This is how Wallenius Wilhelmsen mothballs vessels
Wallenius Wilhelmsen has laid up ten vessels in response to factory closures and bottlenecks in the supply chain caused by Covid-19. Seven of those vessels are anchored in Norwegian fjords and another ten vessels could likely follow suit. Local communities look after the idle ships.
The Covid-19 crisis has caused overcapacity in Wallenius Wilhelmsen’s 123-vessel fleet. In response to the drop in demand, the ro/ro carrier has taken drastic steps to reduce its cargo-carrying capabilities. Four older vessels will be scrapped, seven chartered vessels returned to their owners and 10 vessels so far have been sent into lay-up, with another ten possibly to follow suit.
The majority of the stacked vessels are anchored in Norwegian fjords. Completely switched off and unmanned. It is the first time in 12 years that Wallenius Wilhelmsen is forced to stack vessels. “The maritime industry is cyclical; business comes and goes. But this is the first time that all segments of our industry have been hit at the same time”, captain Filip Svensson of the marine operations management at Wallenius Wilhelmsen says in a release on the company’s website.
Reason to lay-up the vessels in fjords is that they are not prone to bad weather. “In Norway, the fjords where we are laying up vessels are protected by mountains and far from storms, and in Malaysia, we have chosen areas where we know there are unlikely to be typhoons. Bad weather could potentially mean the vessel dragging her anchor or losing mooring lines”, Svensson explains.
The locations are also chosen with the restart of business in mind. “Southeast Asia and Europe are our preferred locations because we are sure cargo will start up on these routes again”, Svensson adds.
The vessels are looked after by the local communities in the harbour area, which often include ex-seafarers. They look after the vessels, perform regular inspection and maintenance, making sure rotating equipment is functioning, and that mooring lines and anchors are in good shape.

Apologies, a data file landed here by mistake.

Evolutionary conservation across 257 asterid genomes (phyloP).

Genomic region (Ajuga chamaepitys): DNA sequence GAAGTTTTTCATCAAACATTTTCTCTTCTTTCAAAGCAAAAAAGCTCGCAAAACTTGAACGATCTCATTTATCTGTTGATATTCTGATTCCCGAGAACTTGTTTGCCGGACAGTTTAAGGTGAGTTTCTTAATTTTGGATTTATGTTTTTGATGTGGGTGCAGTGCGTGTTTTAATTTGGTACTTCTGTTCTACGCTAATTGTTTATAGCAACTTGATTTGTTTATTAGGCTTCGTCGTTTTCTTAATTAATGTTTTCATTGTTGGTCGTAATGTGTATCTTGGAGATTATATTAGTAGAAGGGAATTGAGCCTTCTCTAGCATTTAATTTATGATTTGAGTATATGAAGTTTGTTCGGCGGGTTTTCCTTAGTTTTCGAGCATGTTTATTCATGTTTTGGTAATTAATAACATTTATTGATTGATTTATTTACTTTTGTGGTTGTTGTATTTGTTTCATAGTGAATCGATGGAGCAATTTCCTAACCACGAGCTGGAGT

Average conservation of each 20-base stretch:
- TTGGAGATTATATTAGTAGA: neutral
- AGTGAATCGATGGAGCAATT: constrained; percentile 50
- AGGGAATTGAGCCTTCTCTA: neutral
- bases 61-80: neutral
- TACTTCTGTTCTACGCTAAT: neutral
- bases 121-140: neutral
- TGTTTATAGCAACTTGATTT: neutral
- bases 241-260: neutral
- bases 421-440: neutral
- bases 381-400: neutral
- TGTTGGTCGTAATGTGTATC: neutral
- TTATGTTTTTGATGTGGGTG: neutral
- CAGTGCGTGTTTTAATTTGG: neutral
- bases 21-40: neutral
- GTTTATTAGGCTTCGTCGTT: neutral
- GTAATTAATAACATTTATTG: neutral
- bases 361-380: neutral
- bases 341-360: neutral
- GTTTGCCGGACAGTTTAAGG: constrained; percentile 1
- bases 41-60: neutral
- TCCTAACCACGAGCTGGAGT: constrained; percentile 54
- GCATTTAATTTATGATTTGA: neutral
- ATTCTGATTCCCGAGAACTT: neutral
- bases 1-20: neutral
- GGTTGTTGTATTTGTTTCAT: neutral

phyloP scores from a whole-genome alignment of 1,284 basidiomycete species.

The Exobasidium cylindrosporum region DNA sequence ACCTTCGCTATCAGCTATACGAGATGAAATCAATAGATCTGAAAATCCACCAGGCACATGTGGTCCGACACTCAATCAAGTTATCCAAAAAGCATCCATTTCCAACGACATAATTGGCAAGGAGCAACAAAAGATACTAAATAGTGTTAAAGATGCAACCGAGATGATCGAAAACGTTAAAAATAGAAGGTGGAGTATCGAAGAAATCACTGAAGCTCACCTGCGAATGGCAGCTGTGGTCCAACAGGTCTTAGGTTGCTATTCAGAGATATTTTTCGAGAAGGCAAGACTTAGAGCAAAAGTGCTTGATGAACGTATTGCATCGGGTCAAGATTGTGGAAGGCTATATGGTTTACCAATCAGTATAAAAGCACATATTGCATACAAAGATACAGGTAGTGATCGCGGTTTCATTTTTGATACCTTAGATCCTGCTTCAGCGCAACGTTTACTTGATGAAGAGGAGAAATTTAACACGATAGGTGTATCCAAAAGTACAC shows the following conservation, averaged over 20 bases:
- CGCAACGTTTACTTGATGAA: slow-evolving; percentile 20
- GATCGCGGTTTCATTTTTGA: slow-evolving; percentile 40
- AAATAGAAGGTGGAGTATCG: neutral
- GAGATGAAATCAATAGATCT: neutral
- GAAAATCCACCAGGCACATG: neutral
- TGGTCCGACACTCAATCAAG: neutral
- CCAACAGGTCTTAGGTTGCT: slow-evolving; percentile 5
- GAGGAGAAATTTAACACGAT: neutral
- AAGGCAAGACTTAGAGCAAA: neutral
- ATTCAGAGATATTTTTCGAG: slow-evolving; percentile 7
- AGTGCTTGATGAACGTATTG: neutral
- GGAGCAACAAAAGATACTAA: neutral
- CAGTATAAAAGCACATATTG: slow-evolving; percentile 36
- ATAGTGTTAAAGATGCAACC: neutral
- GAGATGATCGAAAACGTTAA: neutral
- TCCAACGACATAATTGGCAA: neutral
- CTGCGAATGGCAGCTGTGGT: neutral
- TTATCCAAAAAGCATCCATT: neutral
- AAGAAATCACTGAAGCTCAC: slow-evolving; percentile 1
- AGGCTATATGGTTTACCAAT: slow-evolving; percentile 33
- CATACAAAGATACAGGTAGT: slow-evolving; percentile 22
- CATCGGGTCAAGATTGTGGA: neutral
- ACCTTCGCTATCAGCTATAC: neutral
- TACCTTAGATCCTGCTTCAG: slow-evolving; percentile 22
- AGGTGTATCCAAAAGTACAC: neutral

According to Wallenius Wilhelmsen, a vessel arriving for cold lay-up is welcome economically for these communities. “It provides employment for local people and for us, it means the vessel is watched over 24-7”, the company states.
At the moment, it is not clear when the vessels will be returned to service. However, when the decision to restart the vessels is made, it will take another three to four weeks to actually have the vessels ready to set sail again.
“The ship needs to be prepared for people to live onboard it again, so you have to begin by procuring stores for the crew such as food and freshwater. The freezers, cold rooms and lighting have to be started up. Then we start up the equipment on the bridge, in the engine room and cargo hold. The exact steps vary depending on the vessel type and how long it has been out of action”, Svensson explains.
Wallenius Wilhelmsen is currently still experiencing issues due to the closure of borders and customer’s supply chains are still disrupted. “But things are improving day-by-day and we would hope to be able to bring the vessels back into service in the near future”, Svensson says.
According to an analysis from Vessels Value, demand for vehicle carriers is down significantly since the onset of Covid-19, with volumes declining 18% year-on-year so far. Some markets, like Japan exports and China imports, are showing a faster recovery than others, like US exports and UK imports. “However, there is still a long way to go to get back to pre Covid-19 demand levels, and until that happens, or there is significant increase in vessel scrapping, the vehicle carrier market will remain challenging”, the analyst firm concludes.